Stroll through manicured gardens and past an impressive stupa to reach the lakeside temple. Or arrange to paddle across the lake at sunrise for an unforgettable sight.
Note: Bali's other major water temple is Pura Ulun Danu Batur.
Location: Bedugul; Admission: Rp6000 (includes sarong & sash);
Hours: Daily 7am-5pm.
Note: Lake Bratan is known as the Lake of Holy Mountain due to the fertility of this area.
With its multi-roofed meru shrines and pavilions, intricately carved wooden gates, ponds and grassy courtyards all surrounded by a moat, Pura Taman Ayun is considered one of the most beautiful temples in Bali.
The temple was built in 1634 by the Raja of Mengwi, I Gusti Agung Putu, and was the main temple of the Mengwi kingdom until 1891. It was renovated in 1937.
Stroll across a bridge and through a richly ornamented gate and into the outer courtyard of the temple, then follow a paved walkway past a square pond with a fountain at its centre to a stunning collection of 50 shrines and pavilions that sit among the well-tended grounds.
Pura Taman Ayun is located in a beautiful park near the village of Mengwi in the south of Bali, around 8km southwest of Ubud and 18km from Denpasar.
Location: Jl. I Gusti Ngurah Rai, Mengwi, Badung.
Admission: Rp4100; Hours: Daily 8am-6pm.
Pura Tanah Lot is one of the most visited temples in Bali. Built on a lava rock 200m offshore and especially photogenic at sunset, Tanah Lot is only accessible at low tide.
Built in the 16th century, the temple is one of seven sea temples that were constructed to be in sight of each other and form a chain along the southwest coast of Bali. From Pura Tanah Lot you can see the distant cliff top of Uluwatu to the south, and Pura Rambut Siwi to the west towards Perancak.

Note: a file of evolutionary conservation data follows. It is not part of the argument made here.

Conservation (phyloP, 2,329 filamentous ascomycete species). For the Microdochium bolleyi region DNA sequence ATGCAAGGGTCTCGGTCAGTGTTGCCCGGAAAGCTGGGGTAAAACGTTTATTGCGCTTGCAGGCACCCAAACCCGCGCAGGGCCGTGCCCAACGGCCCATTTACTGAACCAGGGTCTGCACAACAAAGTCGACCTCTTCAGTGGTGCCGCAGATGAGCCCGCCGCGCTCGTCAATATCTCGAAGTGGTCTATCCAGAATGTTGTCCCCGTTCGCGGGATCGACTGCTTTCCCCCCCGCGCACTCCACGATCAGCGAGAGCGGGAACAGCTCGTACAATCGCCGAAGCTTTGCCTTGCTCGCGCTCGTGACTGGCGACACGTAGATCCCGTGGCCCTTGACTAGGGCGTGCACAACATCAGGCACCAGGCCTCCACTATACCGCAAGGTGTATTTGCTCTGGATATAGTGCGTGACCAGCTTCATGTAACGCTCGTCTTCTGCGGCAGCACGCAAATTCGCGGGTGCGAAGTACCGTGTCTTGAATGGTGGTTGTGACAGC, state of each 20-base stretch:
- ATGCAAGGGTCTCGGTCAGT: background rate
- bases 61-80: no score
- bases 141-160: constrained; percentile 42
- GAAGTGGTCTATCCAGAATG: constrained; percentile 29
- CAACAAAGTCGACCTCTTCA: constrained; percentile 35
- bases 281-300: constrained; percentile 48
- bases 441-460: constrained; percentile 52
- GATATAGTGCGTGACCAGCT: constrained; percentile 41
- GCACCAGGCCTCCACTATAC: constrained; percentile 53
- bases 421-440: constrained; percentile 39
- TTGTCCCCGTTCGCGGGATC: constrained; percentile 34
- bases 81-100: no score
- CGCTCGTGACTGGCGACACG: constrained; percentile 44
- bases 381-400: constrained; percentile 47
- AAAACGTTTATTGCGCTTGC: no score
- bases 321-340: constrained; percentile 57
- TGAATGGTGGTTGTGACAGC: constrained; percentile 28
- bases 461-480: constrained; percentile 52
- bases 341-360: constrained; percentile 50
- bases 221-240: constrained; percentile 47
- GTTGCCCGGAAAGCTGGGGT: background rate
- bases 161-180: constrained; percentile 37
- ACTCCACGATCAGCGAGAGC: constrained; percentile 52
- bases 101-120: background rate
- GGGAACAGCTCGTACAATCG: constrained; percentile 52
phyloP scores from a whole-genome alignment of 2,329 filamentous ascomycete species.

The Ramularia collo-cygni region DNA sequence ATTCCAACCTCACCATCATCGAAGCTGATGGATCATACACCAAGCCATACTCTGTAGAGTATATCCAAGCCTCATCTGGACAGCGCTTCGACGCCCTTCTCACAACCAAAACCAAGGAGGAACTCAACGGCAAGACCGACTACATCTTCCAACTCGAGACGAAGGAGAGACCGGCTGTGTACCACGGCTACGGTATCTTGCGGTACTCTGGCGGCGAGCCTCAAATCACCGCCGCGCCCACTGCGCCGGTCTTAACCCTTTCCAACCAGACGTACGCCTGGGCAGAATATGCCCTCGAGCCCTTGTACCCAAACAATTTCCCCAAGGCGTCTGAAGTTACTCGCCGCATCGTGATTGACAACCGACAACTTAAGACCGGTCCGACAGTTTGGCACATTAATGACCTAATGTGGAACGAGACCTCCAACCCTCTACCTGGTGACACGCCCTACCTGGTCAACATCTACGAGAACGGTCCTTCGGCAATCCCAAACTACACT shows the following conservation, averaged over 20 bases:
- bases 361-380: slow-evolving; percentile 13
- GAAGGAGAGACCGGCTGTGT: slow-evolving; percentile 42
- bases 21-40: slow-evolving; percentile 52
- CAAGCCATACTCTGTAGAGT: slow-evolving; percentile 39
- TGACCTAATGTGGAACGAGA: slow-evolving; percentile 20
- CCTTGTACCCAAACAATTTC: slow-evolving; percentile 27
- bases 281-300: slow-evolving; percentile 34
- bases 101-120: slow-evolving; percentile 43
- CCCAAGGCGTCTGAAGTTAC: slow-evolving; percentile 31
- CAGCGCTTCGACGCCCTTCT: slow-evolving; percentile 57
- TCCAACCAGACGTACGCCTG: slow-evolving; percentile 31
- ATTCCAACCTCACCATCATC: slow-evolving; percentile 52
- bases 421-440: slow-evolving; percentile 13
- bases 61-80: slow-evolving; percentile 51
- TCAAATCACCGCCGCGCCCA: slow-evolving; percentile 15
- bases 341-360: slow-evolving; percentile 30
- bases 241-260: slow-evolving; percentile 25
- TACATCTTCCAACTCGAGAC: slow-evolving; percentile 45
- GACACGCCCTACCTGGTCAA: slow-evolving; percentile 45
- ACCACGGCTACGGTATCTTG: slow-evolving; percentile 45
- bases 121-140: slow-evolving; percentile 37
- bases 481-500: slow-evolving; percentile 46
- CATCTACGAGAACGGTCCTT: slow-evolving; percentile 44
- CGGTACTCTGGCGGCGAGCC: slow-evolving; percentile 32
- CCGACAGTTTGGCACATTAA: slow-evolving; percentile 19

By 1980, the temple’s foundations were in danger of crumbling into the sea. A donation from the Japanese government resulted in a renovation of the site. Today, roughly one-third of the ‘rock’ you see is artificial.
For Balinese, Pura Tanah Lot is an important prayer site where followers of the faith pray for the success of their crops and generally anything else associated with agriculture. The temple is associated with the Majapahit priest Nirartha, who refashioned Balinese Hinduism in the 16th century.
To reach the temple, you must first pass through a walkway of souvenir shops down to the sea at low tide. Non-Balinese people are not allowed inside the actual temple.
Watch out for the many black sea snakes that inhabit the rocks and crevices surrounding Tanah Lot. These snakes are believed to be the guardians of the temple and protect the entire area from unseen evil forces.
Tip: Avoid the worst of the crowds and touts by visiting during the morning.
Location: Beraban, around 20km from Denpasar and 45km from Kuta. Admission: Rp10,000, car park Rp5000; Hours: Daily 7am-4:30pm.
Dedicated to the spirits of the sea, Pura Luhur Uluwatu sits on a 70m-high cliff-top with spectacular views overlooking the surf at Uluwatu.
Dating from at least 1025 and constructed in black coral rock, the temple is one of Bali’s sacred directional temples and is the southwest guardian against evil spirits.
According to believers, the site is also the dwelling place of the deity Bhatana Ruda, god of the elements and cosmic forces.
While the temple complex is open to all, only Hindus are allowed to enter the inner temple.
As you admire well-preserved carvings and the unusual arched gateway flanked by statues of Ganesha, look out for smarms of walet birds, who can be seen flying around and perching on the sacred temple.
The cliff-top temple is especially photogenic at sunset when Balinese dancers present a thrilling performance of the kecak dance nightly from 6pm.